Why we must be told the truth

Fury: Jack Straw is refusing to say why Jon Venables (pictured here at the time of the James Bulger killing) has been recalled to jail

Fury: Jack Straw is refusing to say why Jon Venables (pictured here at the time of the James Bulger killing) has been recalled to jail

To the fury of most British people, who think that James Bulger's killers served nothing like a sufficient sentence, Justice Secretary Jack Straw insisted yesterday that no details would be given of what further offence Jon Venables has committed.

Not even James's mother has been given any information, thereby reinforcing her perception that she has been badly let down by the political establishment.

As a criminologist who has studied the case in depth, I understand the widespread indignation not only over the brevity of the sentences which, after much legal wrangling, amounted to only eight years, but also over the refusal by the Government to enlighten the public as to what Venables has done.

The secrecy over this case is incredible. I have spoken to some contacts in the prison service and none of them has any knowledge about Venables.

Given the highly-charged nature of this saga and its political implications, I believe that Jack Straw has got this wrong. The public has the right to know not only the nature of Venables's breach of his licence but also how long he will remain in custody and whether his identity will be changed again.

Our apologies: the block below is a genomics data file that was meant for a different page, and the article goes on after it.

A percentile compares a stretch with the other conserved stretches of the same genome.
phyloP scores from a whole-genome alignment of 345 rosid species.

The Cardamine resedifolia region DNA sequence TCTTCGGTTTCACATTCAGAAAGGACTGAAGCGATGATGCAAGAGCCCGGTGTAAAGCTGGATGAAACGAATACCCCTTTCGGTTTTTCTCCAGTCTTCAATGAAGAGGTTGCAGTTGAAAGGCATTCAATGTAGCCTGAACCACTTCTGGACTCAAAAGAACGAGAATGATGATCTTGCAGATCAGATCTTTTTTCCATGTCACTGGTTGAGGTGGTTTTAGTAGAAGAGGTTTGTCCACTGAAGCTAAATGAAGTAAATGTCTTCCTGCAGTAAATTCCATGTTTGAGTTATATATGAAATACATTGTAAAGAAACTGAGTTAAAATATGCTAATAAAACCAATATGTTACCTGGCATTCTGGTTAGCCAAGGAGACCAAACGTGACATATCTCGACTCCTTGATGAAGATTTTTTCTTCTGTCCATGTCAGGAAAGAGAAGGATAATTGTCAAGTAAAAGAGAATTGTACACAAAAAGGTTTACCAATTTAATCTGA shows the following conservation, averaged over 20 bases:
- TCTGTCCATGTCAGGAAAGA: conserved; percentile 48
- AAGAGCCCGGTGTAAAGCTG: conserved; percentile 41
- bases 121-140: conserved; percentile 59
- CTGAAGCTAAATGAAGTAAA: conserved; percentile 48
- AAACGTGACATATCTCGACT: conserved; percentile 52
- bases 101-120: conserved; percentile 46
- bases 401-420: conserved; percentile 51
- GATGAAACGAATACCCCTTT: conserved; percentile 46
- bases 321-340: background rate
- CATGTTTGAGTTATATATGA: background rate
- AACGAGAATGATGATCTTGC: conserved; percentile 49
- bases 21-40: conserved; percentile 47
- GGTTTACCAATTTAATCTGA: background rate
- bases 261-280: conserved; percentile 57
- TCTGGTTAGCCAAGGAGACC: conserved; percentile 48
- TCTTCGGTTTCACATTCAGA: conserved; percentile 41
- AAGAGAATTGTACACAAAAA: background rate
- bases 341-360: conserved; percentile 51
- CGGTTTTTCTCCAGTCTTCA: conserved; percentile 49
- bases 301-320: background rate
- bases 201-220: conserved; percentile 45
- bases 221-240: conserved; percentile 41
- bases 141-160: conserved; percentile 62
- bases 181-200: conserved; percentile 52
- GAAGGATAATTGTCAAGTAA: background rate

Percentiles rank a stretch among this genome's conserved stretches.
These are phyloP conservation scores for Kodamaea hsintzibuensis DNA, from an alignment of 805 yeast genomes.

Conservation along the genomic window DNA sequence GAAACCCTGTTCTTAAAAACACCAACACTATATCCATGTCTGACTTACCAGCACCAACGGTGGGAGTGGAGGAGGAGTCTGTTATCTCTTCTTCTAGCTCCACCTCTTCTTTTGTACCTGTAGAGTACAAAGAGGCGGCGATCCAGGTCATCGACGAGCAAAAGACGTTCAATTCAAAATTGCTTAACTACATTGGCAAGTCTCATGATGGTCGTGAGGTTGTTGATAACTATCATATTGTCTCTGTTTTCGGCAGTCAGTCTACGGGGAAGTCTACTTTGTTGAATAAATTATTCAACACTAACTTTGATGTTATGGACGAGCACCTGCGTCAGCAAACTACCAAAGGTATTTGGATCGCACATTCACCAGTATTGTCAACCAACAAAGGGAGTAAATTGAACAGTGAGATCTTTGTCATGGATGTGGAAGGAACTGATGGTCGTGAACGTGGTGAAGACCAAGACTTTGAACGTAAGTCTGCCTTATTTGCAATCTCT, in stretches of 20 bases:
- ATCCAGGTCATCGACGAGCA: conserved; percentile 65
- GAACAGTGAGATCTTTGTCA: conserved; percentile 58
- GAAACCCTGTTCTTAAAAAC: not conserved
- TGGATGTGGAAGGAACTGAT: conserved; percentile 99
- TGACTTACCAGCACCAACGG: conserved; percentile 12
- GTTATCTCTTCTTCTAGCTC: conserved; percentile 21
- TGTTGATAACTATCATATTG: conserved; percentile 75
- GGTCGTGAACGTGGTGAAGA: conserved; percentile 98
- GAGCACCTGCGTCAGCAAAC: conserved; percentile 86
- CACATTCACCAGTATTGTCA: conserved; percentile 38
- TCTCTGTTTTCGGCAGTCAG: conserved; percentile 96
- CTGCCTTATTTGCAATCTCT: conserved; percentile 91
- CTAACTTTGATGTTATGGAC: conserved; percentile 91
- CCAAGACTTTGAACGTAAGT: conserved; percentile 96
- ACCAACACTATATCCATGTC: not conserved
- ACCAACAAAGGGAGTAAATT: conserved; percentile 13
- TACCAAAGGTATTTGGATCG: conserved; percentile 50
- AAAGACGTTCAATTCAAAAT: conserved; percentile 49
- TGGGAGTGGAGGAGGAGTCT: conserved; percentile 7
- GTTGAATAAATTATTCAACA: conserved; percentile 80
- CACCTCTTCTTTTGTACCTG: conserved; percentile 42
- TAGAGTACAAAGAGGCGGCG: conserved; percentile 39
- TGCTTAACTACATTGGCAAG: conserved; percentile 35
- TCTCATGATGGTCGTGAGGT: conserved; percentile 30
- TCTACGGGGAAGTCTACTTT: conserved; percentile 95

Keeping us all in the dark will only further undermine faith in the justice system. The problem is that the public have been utterly patronised by our politicians.

They've treated us like children who can't handle the truth. But until we know the truth, there can't be a proper debate about the important implications of this case. An open and honest judicial system has never been more vital than it is now.

This honesty and openness is just as important for Venables. If he knew that his behaviour were subject to public knowledge and scrutiny, it would make it much more likely that he would stay on the straight and narrow.

Alongside Detective Albert Kirby, who led the original investigation into the Bulger murder, I recently had to give a lecture to serving police officers about the case. This exercise again reminded me what a monstrous crime this was.

Particularly horrific was the lengthy, deliberate intent behind the actions of Venables and Thompson.

This was not a moment of frenzied, childish madness but a drawn-out act of brutality. For James was led on a journey of two and a half miles, with the two boys persistently battering him along the way.

During this trip into hell, they passed no fewer than 38 witnesses, none of whom intervened to save James.

As darkness fell, Venables and Thompson brought their victim to a railway line where they kicked him to death and hammered him with bricks and an iron bar before leaving his partially stripped body on the tracks, to be severed by a train.

There is no doubt that, as was revealed in the subsequent trial, both Venables and Thompson were profoundly disturbed boys. Few children who had been brought up in a normal, secure household could have behaved with such spectacular cruelty towards a toddler.

Thompson was one of six siblings who fought constantly with each other.